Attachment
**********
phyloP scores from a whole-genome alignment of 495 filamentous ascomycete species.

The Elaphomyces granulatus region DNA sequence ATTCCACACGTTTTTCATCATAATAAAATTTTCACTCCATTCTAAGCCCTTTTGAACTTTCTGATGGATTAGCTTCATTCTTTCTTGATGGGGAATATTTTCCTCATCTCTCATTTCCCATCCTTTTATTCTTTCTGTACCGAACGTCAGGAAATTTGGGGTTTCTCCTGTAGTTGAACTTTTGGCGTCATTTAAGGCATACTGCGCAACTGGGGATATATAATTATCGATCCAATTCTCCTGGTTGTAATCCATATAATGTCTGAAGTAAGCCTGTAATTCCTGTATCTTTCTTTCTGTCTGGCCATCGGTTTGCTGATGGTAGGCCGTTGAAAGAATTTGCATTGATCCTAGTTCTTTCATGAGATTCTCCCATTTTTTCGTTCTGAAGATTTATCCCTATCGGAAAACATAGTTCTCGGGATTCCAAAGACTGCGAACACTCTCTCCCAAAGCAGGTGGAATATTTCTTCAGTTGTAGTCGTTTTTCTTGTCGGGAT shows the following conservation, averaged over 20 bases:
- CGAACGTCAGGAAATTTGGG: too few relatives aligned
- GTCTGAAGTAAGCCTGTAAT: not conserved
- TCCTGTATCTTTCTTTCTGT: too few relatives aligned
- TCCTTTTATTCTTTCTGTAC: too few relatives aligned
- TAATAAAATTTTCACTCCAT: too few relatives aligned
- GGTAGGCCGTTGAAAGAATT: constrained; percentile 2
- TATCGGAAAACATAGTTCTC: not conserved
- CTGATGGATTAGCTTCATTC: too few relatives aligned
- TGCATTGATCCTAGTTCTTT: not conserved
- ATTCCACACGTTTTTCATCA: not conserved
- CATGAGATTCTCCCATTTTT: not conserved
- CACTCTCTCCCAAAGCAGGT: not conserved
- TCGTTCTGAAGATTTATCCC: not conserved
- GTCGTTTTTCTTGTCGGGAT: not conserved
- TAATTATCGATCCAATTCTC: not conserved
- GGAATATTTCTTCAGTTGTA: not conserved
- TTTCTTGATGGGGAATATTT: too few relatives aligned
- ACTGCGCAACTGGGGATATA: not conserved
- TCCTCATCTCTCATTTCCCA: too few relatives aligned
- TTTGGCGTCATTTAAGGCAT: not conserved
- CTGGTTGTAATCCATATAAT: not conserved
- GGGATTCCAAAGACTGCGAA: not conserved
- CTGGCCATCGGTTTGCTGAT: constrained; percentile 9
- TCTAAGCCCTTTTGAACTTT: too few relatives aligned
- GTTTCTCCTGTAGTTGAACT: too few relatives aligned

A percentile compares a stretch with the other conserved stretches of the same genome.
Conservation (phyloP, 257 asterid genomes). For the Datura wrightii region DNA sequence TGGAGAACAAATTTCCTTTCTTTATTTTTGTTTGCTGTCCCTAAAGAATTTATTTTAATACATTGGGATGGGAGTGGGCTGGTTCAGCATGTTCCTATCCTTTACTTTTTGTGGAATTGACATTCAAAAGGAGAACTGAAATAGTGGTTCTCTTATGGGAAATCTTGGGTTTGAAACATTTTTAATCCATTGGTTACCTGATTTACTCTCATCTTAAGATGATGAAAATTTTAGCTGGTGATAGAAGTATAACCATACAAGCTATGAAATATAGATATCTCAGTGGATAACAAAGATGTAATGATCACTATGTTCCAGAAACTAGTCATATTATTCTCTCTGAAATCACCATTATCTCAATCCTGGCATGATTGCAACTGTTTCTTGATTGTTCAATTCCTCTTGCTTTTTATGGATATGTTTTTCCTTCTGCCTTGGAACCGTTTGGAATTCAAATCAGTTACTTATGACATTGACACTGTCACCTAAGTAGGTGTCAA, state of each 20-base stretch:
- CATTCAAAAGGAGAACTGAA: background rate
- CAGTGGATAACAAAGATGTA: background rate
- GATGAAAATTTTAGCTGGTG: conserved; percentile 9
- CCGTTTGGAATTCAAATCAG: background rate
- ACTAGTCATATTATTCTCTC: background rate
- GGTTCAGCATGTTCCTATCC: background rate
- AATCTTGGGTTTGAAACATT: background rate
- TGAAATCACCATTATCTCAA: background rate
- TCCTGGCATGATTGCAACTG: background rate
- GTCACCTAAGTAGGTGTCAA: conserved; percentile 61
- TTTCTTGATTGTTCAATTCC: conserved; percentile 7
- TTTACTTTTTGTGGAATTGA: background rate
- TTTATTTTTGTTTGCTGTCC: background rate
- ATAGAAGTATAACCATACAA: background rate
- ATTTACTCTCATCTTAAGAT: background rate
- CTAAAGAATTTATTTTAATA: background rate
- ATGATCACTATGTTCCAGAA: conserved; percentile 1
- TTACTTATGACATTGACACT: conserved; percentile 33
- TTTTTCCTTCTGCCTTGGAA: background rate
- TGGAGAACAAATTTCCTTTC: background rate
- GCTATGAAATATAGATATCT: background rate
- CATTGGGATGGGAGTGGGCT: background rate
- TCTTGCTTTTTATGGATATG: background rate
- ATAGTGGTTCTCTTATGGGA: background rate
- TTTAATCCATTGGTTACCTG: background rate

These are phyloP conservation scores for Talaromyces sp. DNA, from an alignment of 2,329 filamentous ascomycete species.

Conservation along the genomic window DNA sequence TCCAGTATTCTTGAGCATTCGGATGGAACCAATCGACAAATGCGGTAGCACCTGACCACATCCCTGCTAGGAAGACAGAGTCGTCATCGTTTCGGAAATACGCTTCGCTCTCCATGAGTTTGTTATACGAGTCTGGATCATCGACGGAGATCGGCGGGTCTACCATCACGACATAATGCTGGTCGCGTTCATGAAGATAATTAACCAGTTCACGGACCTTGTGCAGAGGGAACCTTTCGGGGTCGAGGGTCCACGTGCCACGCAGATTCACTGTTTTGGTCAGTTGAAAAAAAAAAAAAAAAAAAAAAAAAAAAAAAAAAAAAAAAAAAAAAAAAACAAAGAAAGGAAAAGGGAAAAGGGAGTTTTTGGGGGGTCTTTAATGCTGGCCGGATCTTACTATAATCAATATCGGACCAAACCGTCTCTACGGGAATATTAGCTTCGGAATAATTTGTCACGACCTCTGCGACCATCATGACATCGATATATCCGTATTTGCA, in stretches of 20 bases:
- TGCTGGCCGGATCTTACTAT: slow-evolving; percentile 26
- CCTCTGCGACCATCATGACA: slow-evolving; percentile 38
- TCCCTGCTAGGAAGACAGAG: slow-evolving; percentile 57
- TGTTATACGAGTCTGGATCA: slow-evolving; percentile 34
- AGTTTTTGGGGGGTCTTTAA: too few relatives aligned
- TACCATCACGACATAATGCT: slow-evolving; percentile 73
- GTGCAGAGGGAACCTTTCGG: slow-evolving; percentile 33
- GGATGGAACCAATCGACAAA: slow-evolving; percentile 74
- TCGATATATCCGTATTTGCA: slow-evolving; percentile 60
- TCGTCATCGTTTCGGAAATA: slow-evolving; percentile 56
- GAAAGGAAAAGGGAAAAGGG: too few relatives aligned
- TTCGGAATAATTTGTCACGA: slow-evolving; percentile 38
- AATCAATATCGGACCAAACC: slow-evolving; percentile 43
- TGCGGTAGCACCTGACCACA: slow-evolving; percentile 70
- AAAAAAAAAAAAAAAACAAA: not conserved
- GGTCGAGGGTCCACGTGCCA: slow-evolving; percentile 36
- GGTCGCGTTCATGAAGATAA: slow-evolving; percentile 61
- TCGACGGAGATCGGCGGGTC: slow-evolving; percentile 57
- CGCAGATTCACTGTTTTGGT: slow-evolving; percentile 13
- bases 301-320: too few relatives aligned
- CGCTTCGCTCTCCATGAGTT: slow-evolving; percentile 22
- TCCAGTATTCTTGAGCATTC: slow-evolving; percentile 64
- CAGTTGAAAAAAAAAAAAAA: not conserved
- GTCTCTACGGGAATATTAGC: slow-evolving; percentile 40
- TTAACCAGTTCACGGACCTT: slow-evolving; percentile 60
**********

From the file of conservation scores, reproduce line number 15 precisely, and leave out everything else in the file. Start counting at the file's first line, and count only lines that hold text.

- TCGTTCTGAAGATTTATCCC: not conserved